Course Schedule

Monday. Introduction. Bodies and events in the Stoics and Lewis Carroll.

After a general overview, we will introduce the broad ontology proposed in the Logic of Sense. To do so, we will draw, as Deleuze does, on the Stoic account of the relationship between bodies and events. We will also accent this account, as Deleuze also does, by introducing one of the three heroes of this ‘psychoanalytic novel’ (LS ix), Alice.

Tuesday. Five propositions on the event.

Drawing from a range of thinkers including Plato, Leibniz, and Nietzsche, Deleuze will take up and elaborate the Stoic distinction between bodies and events. We will present the outcome of this elaboration in the form of five propositions.

Wednesday. Sense and nonsense.

The third class will respond to an obvious question: what has any of this got to do with sense? Deleuze’s answer to this question will go by way of a daring interpretation of the Stoic theory of lekta or ‘sayables’.

Thursday. From the depths of the body to the surface of sense.

The first three classes present a summary of Deleuze’s ontological claims (taken in a very broad sense, as we will see). The fourth class will turn instead to the genetic moment in the analysis, and give a summary of how, for Deleuze, the capacity for meaningful speech arises from the noisy depths of the body of the infant.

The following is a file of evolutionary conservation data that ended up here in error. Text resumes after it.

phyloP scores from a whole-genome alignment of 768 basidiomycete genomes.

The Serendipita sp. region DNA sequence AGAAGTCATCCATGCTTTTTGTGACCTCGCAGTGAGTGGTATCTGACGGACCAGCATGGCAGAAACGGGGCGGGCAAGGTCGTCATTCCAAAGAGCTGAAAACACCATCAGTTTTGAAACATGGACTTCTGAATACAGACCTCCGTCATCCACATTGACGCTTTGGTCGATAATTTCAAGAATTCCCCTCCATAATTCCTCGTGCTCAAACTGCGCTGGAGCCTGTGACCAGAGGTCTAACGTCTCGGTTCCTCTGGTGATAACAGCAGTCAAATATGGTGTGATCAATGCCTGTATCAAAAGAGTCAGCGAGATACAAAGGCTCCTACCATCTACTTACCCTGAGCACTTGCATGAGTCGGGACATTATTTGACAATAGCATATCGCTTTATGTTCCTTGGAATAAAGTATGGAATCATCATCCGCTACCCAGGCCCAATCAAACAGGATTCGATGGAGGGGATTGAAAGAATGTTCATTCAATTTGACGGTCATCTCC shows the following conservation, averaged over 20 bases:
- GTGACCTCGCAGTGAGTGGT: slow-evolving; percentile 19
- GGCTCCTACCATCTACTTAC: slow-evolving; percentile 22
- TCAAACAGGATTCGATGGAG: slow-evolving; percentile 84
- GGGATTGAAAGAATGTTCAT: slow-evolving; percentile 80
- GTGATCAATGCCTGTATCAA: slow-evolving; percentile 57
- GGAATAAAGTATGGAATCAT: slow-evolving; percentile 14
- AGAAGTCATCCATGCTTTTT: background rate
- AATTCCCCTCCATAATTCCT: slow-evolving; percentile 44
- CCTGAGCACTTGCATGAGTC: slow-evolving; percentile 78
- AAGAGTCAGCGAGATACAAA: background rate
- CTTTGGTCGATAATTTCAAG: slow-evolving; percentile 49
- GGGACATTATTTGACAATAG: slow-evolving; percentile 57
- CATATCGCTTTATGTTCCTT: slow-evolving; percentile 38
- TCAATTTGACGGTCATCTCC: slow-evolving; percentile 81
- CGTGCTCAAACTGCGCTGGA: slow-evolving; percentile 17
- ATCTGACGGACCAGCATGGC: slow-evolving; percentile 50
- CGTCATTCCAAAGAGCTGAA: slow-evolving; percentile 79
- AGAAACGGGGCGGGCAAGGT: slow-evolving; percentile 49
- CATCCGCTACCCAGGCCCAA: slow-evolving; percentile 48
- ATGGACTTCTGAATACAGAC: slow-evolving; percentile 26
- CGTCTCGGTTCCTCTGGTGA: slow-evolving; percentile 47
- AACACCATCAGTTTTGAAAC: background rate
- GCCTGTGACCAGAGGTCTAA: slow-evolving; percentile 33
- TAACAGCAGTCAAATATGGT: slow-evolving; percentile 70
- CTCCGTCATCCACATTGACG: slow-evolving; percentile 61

Friday. An ethics of the event. Conclusion.

The final class will turn to the third main strand of the book’s argument – its ethics. While this ethics once again draws on the Stoics, its major figure is instead Joë Bousquet. A surrealist writer and poet who spent his adult life paralysed and in constant pain after suffering a spinal wound in the first world war, he nonetheless could wrote: ‘Become the man of your misfortunes; learn to embody their perfection and brilliance’. Central here, for Bousquet and for us all in Deleuze’s view, is the ethical work of counter-actualisation.

Readings: selections from the Logic of Sense will be set for each class, along with one additional secondary piece. All of these will be provided.

Difficulty level: intermediary to advanced. While the classes will not presuppose any particular knowledge about Deleuze or his influences, the material is of a challenging difficulty.